Overcoming the Noise: How My Experience as a Middle Eastern Female in a Rural VA Hospital Shaped My Understanding of Humanistic Care
Leading up to my in-patient Internal Medicine (IM) rotation at the Veteran’s Administration (VA) Hospital in rural Roseburg, Oregon, I was especially nervous. Not only was in-patient IM my chosen specialty, but I was afraid that older Caucasian veterans would view a female, middle-eastern medical student with skepticism.
My first day at the VA, I rounded on a delirious patient. As soon as I entered the room I was struck by his physical presence.
He was well over six feet tall with a powerful frame, and he was very clearly agitated. When I introduced myself he started yelling at me. As I extended my stethoscope he pushed my hand away and screamed.
I took a deep breath, looked him in the eye, held his hand and described why the physical exam was important in light of his CT results. To my surprise, his agitation subsided as I talked and he allowed me to examine him. I suddenly realized that he didn’t care about my background or ethnicity; he needed someone to listen to him and help solve, or at least control, his medical issues.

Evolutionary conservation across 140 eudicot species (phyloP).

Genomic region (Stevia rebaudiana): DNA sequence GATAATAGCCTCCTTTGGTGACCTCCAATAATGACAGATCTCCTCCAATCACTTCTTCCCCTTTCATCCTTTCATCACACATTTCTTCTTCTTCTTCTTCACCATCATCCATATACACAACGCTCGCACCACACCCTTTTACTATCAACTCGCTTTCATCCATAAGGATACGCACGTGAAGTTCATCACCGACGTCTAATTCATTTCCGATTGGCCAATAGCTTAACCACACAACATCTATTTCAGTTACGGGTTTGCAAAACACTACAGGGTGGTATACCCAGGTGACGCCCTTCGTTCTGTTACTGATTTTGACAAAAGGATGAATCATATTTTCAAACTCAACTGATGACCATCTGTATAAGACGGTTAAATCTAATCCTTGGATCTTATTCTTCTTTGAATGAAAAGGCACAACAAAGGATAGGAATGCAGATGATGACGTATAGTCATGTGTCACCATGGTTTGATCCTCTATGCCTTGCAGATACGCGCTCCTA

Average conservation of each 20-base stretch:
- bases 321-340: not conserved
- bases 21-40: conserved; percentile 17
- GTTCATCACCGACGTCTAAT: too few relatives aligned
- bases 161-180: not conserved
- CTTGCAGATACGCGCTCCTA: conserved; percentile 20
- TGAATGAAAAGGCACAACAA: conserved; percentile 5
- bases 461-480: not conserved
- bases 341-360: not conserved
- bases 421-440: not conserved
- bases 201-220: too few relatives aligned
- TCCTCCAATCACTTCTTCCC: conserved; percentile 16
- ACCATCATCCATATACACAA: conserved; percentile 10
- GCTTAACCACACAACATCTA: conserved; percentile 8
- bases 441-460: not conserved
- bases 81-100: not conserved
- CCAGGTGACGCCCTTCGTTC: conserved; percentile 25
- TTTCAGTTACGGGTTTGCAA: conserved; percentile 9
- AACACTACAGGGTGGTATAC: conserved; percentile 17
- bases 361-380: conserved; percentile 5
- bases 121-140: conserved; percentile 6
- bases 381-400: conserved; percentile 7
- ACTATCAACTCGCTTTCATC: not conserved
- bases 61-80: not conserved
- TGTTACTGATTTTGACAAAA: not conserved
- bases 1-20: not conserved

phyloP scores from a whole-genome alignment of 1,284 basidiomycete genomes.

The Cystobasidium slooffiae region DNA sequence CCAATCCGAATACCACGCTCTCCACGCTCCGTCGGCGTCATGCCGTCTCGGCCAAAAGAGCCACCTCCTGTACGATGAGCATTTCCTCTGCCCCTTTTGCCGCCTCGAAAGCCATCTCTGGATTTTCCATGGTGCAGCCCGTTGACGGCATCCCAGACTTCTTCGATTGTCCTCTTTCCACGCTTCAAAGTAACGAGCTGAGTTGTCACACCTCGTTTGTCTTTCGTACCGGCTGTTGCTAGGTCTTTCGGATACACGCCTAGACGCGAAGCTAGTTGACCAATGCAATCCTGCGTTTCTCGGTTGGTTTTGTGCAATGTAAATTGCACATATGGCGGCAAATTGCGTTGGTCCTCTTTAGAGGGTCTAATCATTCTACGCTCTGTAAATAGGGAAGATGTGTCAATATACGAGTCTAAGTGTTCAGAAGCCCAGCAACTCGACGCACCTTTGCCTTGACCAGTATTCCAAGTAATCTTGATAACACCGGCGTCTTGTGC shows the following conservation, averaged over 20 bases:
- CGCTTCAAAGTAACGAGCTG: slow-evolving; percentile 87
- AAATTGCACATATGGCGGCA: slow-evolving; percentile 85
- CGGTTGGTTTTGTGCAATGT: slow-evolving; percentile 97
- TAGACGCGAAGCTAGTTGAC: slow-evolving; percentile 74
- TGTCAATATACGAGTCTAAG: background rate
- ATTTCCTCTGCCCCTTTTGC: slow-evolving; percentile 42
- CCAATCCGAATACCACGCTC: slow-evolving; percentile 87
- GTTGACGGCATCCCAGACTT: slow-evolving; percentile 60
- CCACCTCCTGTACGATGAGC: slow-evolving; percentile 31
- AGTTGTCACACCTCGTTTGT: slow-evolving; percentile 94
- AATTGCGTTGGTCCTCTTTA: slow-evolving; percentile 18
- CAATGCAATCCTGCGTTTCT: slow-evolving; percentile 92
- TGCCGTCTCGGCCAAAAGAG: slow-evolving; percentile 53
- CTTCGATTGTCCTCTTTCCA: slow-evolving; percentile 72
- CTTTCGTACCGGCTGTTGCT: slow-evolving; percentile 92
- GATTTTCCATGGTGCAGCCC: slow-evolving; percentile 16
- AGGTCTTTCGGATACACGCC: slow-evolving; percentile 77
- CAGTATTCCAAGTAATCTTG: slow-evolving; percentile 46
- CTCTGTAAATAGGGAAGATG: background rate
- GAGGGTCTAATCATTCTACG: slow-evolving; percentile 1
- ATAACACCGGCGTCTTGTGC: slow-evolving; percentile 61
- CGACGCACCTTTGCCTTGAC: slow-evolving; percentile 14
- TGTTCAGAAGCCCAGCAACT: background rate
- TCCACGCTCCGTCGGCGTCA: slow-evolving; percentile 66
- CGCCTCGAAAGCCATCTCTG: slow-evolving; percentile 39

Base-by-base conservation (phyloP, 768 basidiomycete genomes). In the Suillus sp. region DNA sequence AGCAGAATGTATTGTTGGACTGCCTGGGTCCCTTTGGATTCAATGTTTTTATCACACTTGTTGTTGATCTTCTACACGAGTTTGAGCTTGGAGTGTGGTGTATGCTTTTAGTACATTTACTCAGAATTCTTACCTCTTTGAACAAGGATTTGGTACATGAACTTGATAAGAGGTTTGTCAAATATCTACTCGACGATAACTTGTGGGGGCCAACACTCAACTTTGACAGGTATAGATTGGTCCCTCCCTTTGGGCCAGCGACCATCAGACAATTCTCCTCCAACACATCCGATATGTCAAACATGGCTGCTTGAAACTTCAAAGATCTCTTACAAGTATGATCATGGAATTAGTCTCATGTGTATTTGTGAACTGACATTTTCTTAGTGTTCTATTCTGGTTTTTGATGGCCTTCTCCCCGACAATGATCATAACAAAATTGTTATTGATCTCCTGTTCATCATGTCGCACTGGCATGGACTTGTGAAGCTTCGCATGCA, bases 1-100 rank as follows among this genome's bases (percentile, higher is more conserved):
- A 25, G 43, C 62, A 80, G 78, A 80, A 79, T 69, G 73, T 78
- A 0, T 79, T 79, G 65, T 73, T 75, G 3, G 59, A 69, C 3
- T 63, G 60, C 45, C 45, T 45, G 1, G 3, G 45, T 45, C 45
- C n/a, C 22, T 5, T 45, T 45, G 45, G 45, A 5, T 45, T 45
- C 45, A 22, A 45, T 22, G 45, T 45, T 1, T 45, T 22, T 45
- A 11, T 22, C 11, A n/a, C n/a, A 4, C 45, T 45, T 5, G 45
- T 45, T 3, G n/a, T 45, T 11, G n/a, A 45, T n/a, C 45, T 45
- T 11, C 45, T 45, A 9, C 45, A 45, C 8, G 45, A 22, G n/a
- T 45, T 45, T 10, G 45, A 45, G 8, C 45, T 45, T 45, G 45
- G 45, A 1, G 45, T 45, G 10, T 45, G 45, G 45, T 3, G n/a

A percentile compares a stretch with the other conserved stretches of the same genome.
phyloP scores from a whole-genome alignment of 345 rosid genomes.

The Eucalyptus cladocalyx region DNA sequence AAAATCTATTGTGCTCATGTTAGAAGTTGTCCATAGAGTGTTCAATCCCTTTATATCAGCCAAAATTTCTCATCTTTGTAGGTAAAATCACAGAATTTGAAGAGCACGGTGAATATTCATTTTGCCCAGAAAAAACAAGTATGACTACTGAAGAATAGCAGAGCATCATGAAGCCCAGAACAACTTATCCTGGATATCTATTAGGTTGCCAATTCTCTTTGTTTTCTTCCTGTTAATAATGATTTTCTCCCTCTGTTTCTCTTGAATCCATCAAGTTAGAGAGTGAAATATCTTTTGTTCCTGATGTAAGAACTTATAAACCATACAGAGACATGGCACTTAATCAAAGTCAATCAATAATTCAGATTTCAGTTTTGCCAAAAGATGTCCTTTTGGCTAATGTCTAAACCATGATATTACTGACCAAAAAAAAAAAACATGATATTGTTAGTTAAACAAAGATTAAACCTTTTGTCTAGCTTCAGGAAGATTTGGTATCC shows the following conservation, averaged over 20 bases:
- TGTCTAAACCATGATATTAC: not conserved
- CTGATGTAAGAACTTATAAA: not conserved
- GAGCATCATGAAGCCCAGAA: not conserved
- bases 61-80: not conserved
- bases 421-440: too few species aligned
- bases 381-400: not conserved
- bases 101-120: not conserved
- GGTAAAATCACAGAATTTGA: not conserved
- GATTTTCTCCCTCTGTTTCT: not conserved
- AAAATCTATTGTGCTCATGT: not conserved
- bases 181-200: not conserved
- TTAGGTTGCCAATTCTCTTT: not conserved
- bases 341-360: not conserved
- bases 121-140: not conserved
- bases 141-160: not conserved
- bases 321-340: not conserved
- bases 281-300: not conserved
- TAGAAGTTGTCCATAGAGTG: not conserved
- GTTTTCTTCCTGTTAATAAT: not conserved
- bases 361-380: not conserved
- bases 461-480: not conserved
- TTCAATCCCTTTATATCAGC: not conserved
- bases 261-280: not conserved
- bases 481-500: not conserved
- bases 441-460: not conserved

It was liberating to let go of my stereotypes about how others perceive me and forge patient connections that were unique.
Looking different than my patients in rural Oregon taught me to ignore easy assumptions based on gender, race, or background and, instead, find ways to meet each patient as they were. My experience help to further instill in me the importance of humanism in medicine.
Humanism allows us future providers to take a step back and imagine ourselves in the position of a patient that just received a terrible prognosis or a family member who has received life changing news. Having this knowledge as I approach my profession will undoubtedly help me to better empathize with my patients and their loved ones during difficult times, gain their trust and, in the end, hope for better outcomes.
Kiana Vakil-Gilani, MPH
Osteopathic Medical Student - 4th Year (OMS IV)
Gold Humanism Honors Society, Sigma Sigma Phi
Pacific Northwest University of Health Sciences